Biometric ID at issue in California Uber fight

Uber driver background checks ‘not good enough’ (BBC)

At a press conference, George Gascon, district attorney in San Francisco, said problems with the data that Uber relied on to check drivers meant it could miss some former criminals. For instance, he said, 30,000 registered sex offenders were not in the database Uber used.

An alternative screening system used by other cab firms called Livescan did catch people who were on the sex offenders list, said Mr Gascon.

US: Los Angeles County acquiring multimodal biometric ID system

LA County Sheriff’s Department to Start Collecting Face and Eye Scans (The Epoch Times)

Thai argues the new data collection will actually protect people from identity theft and will avoid wrongful arrests.

“Sometimes we arrest people, and they don’t use their real name, so by having a better way to identify that person, it will protect the public [from] those that will get their name used by somebody else,” he said.

The technology will be used by all of the approximately 46 law enforcement agencies in Los Angeles County. It will take about 15-18 months to be installed and fully operational.

LA County may be one of the more complex law enforcement environments in the developed world.

Who should pay for public sector biometrics?

CALIFORNIA: Bill could boost vehicle fees for fingerprint ID programs (Manteca Bulletin)

Counties will be allowed to increase vehicle registration fees to pay for fingerprint identification programs under a bill that advanced to the governor’s desk Monday.

A law passed in 1997 created the Cal-ID program, allowing counties to charge $1 surcharges on vehicle registration fees to fund programs to identify people under arrest and human remains with fingerprints. Assemblyman Marc Levine, D-San Rafael, says his bill will help the programs keep up with advancements in technology.

This article caught my eye, because these kinds of biometric systems can really help save a lot of law enforcement resources especially in a state as large as California. These systems however, do cost money.

Schools, technology, and privacy

Scrutiny in California for Software in Schools (NY Times)

A leading California lawmaker plans to introduce state legislation on Thursday that would shore up privacy and security protections for the personal information of students in elementary through high school, a move that could alter business practices across the nearly $8 billion education technology software industry.

The bill would prohibit education-related websites, online services and mobile apps for kindergartners through 12th graders from compiling, using or sharing the personal information of those students in California for any reason other than what the school intended or for product maintenance.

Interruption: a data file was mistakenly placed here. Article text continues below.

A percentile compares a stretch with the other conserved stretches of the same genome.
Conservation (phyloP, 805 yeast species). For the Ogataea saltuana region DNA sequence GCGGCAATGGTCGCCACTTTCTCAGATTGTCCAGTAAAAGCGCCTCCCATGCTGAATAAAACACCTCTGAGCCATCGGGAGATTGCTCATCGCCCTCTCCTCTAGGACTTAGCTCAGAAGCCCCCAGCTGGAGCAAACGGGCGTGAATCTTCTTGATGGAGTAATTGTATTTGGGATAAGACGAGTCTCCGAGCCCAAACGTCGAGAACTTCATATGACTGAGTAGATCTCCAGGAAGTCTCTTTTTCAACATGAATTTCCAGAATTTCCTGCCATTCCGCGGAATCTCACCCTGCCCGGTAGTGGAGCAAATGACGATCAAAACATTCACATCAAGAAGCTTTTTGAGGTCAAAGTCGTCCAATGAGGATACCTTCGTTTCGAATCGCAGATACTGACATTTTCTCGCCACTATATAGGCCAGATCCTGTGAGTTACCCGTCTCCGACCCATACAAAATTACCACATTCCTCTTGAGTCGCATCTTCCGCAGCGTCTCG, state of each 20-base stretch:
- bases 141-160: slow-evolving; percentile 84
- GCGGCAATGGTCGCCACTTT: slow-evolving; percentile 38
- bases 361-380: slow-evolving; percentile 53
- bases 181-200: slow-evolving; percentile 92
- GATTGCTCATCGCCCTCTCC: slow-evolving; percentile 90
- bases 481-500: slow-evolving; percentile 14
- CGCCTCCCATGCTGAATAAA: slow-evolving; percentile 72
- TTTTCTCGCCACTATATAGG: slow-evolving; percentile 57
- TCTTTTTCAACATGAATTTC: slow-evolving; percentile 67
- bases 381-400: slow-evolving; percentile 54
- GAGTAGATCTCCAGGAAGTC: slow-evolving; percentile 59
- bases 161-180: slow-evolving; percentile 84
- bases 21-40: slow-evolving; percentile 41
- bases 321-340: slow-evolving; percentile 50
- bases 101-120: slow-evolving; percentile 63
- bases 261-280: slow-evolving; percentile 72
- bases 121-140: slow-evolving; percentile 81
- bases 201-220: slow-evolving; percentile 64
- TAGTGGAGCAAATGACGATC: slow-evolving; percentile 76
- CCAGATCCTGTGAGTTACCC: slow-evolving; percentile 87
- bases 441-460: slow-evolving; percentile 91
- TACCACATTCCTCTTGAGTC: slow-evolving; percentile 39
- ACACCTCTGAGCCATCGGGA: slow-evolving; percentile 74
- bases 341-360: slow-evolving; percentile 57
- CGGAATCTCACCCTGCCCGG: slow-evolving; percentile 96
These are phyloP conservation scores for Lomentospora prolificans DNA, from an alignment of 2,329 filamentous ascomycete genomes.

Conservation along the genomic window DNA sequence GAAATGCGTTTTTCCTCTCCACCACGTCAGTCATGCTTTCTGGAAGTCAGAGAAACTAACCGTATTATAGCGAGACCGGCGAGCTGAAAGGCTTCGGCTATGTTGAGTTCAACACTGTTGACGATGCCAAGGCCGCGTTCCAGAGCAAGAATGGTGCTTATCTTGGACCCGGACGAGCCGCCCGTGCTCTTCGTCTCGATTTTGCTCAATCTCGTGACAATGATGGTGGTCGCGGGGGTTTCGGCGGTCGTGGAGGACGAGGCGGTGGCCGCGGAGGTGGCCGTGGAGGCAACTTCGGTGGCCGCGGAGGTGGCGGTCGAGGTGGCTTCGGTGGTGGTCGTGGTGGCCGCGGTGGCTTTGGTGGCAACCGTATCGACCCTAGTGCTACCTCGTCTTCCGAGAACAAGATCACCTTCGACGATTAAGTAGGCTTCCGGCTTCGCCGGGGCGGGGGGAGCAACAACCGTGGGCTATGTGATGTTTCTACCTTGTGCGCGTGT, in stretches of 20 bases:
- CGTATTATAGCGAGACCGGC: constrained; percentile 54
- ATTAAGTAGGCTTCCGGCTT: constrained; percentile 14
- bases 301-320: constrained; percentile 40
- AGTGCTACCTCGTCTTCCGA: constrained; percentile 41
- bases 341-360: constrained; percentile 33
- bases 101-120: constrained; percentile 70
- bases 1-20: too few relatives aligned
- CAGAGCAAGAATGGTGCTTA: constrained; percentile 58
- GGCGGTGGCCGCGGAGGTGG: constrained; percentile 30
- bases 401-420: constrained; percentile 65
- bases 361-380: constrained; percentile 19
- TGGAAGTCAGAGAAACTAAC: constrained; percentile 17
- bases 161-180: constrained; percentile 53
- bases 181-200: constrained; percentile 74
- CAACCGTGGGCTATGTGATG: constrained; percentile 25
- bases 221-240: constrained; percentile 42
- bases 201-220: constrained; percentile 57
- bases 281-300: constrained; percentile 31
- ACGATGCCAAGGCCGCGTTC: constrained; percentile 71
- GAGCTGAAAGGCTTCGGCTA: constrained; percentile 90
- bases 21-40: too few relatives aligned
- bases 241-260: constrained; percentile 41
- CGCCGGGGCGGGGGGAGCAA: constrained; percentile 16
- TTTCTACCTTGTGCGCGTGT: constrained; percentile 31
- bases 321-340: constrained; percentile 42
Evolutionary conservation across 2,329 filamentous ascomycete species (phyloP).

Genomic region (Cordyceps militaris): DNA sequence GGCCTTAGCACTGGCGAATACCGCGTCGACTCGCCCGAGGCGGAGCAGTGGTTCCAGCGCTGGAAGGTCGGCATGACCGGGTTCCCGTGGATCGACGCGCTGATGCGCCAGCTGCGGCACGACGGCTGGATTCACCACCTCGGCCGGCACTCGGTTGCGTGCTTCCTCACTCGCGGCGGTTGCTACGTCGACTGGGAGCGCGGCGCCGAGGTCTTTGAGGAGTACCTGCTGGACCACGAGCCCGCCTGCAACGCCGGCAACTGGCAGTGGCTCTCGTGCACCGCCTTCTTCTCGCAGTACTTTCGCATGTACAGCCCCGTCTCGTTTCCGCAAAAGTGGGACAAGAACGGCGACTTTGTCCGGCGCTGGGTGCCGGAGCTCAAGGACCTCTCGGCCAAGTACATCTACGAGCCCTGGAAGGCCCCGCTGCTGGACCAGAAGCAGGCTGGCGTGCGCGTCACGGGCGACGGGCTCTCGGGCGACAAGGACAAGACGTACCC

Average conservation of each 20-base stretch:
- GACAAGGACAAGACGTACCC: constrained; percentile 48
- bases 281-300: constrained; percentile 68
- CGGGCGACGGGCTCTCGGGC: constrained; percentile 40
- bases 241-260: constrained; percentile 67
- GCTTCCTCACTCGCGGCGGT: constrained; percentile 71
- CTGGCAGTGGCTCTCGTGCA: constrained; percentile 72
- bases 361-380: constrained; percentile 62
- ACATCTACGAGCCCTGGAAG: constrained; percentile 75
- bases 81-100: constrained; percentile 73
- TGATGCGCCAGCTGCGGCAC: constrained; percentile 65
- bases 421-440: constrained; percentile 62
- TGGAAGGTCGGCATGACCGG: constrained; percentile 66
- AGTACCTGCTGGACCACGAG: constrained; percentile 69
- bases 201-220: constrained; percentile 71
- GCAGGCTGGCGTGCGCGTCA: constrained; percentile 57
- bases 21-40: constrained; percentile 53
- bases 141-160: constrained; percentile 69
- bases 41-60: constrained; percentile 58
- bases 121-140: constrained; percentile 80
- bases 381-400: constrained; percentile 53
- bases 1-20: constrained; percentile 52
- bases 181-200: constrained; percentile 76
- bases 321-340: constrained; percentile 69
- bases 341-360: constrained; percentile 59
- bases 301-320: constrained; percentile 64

This strikes me as a much better approach to technology in schools than what Florida state Senate is contemplating.

As we’ve mentioned before, the issue of privacy in schools is very much bigger than biometrics. Schools also keep academic records, behavioral records, medical records, socio-economic assessments for administering school lunch programs, home address information, counseling notes and a ton of other information that is much more sensitive than a fingerprint template consisting of a string text characters that cannot be used to learn anything about a student. If schools are unable to keep data secure, biometric template information is the last thing that should concern parents.

Too often, news accounts use biometrics as the ultimate example of private information and the hook on which to hang all sorts of fears the reader is supposed to imagine — i.e. part of the problem — when they are actually part of the solution. Because biometrics are far superior to usernames and passwords for securing personal information, why isn’t all electronic access to student information should be controlled biometrically?

Disney biometrics: Going back to Cali? I don’t think so.

Disney [Kinda] Puts Its Foot Down on Ticket Renting (COASTER-net)

Disney began cracking down when they realized that the businesses were offering these multi-day discounts for less than $100 a day when the going rate for both parks is $125 for a single-day ticket.

Walt Disney parks in Florida and other parks such as SeaWorld and Busch Gardens theme parks use a biometric finger scanning system for their multi-day pass system. However, according to Disney in California a similar system will not be used at the Disneyland Resort theme parks.

OK, I’ll save you the Google search. Here it is…

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